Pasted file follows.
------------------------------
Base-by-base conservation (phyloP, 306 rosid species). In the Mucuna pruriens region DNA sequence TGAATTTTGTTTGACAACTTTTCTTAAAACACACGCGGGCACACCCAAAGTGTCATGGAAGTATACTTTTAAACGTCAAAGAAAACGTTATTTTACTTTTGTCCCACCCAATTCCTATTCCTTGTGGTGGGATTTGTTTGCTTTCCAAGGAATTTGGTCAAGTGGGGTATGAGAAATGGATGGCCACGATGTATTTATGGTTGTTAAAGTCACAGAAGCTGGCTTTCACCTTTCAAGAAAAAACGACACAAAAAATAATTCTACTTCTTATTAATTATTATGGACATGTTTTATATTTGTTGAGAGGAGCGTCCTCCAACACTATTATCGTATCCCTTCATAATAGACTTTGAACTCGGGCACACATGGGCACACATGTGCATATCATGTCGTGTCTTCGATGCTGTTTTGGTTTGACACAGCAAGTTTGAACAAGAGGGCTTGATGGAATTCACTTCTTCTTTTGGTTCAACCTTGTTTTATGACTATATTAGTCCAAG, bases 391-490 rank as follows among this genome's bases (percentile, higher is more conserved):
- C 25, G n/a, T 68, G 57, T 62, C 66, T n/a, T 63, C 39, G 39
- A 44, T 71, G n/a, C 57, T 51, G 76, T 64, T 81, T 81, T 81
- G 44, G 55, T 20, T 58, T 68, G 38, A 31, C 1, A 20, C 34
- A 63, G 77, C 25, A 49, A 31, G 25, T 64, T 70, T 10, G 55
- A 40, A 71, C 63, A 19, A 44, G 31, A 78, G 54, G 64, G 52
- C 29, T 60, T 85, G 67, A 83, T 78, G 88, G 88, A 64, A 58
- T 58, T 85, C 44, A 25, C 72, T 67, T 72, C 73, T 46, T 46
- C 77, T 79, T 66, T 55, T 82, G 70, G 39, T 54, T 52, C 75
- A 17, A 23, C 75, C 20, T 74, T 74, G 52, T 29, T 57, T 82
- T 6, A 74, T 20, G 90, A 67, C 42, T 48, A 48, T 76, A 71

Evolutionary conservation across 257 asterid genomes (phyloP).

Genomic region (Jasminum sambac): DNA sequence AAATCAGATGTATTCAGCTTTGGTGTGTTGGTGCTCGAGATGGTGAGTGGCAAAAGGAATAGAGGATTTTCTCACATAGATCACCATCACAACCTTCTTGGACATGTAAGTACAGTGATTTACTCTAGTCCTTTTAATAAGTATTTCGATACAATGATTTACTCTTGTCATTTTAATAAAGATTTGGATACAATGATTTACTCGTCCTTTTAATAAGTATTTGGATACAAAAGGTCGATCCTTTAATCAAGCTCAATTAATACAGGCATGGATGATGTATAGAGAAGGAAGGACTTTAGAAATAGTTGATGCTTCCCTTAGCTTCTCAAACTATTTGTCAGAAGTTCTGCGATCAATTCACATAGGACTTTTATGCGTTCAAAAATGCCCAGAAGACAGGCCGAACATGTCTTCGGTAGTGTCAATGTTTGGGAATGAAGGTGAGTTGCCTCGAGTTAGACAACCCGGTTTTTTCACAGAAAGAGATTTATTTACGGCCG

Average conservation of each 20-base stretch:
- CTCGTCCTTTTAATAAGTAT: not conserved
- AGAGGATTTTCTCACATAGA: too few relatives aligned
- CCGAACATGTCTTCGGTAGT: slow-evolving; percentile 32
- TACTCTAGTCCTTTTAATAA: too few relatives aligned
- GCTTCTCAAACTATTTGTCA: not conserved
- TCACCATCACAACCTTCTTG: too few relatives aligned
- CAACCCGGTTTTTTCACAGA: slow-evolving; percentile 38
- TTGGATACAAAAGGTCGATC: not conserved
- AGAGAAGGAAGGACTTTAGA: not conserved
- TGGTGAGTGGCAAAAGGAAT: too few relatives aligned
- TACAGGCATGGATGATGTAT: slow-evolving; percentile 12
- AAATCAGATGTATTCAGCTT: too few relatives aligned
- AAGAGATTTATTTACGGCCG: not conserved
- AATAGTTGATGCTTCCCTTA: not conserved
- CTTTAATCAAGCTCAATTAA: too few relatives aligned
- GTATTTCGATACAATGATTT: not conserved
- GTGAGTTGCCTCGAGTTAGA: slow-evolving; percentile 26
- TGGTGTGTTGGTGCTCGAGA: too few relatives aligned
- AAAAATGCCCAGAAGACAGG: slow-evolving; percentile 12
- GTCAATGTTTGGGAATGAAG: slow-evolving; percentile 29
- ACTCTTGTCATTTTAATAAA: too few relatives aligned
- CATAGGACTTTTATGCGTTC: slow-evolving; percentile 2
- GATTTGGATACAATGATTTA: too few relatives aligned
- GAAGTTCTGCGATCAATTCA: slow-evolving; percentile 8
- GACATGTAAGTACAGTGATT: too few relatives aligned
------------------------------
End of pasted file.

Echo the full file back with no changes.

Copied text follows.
Base-by-base conservation (phyloP, 306 rosid species). In the Mucuna pruriens region DNA sequence TGAATTTTGTTTGACAACTTTTCTTAAAACACACGCGGGCACACCCAAAGTGTCATGGAAGTATACTTTTAAACGTCAAAGAAAACGTTATTTTACTTTTGTCCCACCCAATTCCTATTCCTTGTGGTGGGATTTGTTTGCTTTCCAAGGAATTTGGTCAAGTGGGGTATGAGAAATGGATGGCCACGATGTATTTATGGTTGTTAAAGTCACAGAAGCTGGCTTTCACCTTTCAAGAAAAAACGACACAAAAAATAATTCTACTTCTTATTAATTATTATGGACATGTTTTATATTTGTTGAGAGGAGCGTCCTCCAACACTATTATCGTATCCCTTCATAATAGACTTTGAACTCGGGCACACATGGGCACACATGTGCATATCATGTCGTGTCTTCGATGCTGTTTTGGTTTGACACAGCAAGTTTGAACAAGAGGGCTTGATGGAATTCACTTCTTCTTTTGGTTCAACCTTGTTTTATGACTATATTAGTCCAAG, bases 391-490 rank as follows among this genome's bases (percentile, higher is more conserved):
- C 25, G n/a, T 68, G 57, T 62, C 66, T n/a, T 63, C 39, G 39
- A 44, T 71, G n/a, C 57, T 51, G 76, T 64, T 81, T 81, T 81
- G 44, G 55, T 20, T 58, T 68, G 38, A 31, C 1, A 20, C 34
- A 63, G 77, C 25, A 49, A 31, G 25, T 64, T 70, T 10, G 55
- A 40, A 71, C 63, A 19, A 44, G 31, A 78, G 54, G 64, G 52
- C 29, T 60, T 85, G 67, A 83, T 78, G 88, G 88, A 64, A 58
- T 58, T 85, C 44, A 25, C 72, T 67, T 72, C 73, T 46, T 46
- C 77, T 79, T 66, T 55, T 82, G 70, G 39, T 54, T 52, C 75
- A 17, A 23, C 75, C 20, T 74, T 74, G 52, T 29, T 57, T 82
- T 6, A 74, T 20, G 90, A 67, C 42, T 48, A 48, T 76, A 71

Evolutionary conservation across 257 asterid genomes (phyloP).

Genomic region (Jasminum sambac): DNA sequence AAATCAGATGTATTCAGCTTTGGTGTGTTGGTGCTCGAGATGGTGAGTGGCAAAAGGAATAGAGGATTTTCTCACATAGATCACCATCACAACCTTCTTGGACATGTAAGTACAGTGATTTACTCTAGTCCTTTTAATAAGTATTTCGATACAATGATTTACTCTTGTCATTTTAATAAAGATTTGGATACAATGATTTACTCGTCCTTTTAATAAGTATTTGGATACAAAAGGTCGATCCTTTAATCAAGCTCAATTAATACAGGCATGGATGATGTATAGAGAAGGAAGGACTTTAGAAATAGTTGATGCTTCCCTTAGCTTCTCAAACTATTTGTCAGAAGTTCTGCGATCAATTCACATAGGACTTTTATGCGTTCAAAAATGCCCAGAAGACAGGCCGAACATGTCTTCGGTAGTGTCAATGTTTGGGAATGAAGGTGAGTTGCCTCGAGTTAGACAACCCGGTTTTTTCACAGAAAGAGATTTATTTACGGCCG

Average conservation of each 20-base stretch:
- CTCGTCCTTTTAATAAGTAT: not conserved
- AGAGGATTTTCTCACATAGA: too few relatives aligned
- CCGAACATGTCTTCGGTAGT: slow-evolving; percentile 32
- TACTCTAGTCCTTTTAATAA: too few relatives aligned
- GCTTCTCAAACTATTTGTCA: not conserved
- TCACCATCACAACCTTCTTG: too few relatives aligned
- CAACCCGGTTTTTTCACAGA: slow-evolving; percentile 38
- TTGGATACAAAAGGTCGATC: not conserved
- AGAGAAGGAAGGACTTTAGA: not conserved
- TGGTGAGTGGCAAAAGGAAT: too few relatives aligned
- TACAGGCATGGATGATGTAT: slow-evolving; percentile 12
- AAATCAGATGTATTCAGCTT: too few relatives aligned
- AAGAGATTTATTTACGGCCG: not conserved
- AATAGTTGATGCTTCCCTTA: not conserved
- CTTTAATCAAGCTCAATTAA: too few relatives aligned
- GTATTTCGATACAATGATTT: not conserved
- GTGAGTTGCCTCGAGTTAGA: slow-evolving; percentile 26
- TGGTGTGTTGGTGCTCGAGA: too few relatives aligned
- AAAAATGCCCAGAAGACAGG: slow-evolving; percentile 12
- GTCAATGTTTGGGAATGAAG: slow-evolving; percentile 29
- ACTCTTGTCATTTTAATAAA: too few relatives aligned
- CATAGGACTTTTATGCGTTC: slow-evolving; percentile 2
- GATTTGGATACAATGATTTA: too few relatives aligned
- GAAGTTCTGCGATCAATTCA: slow-evolving; percentile 8
- GACATGTAAGTACAGTGATT: too few relatives aligned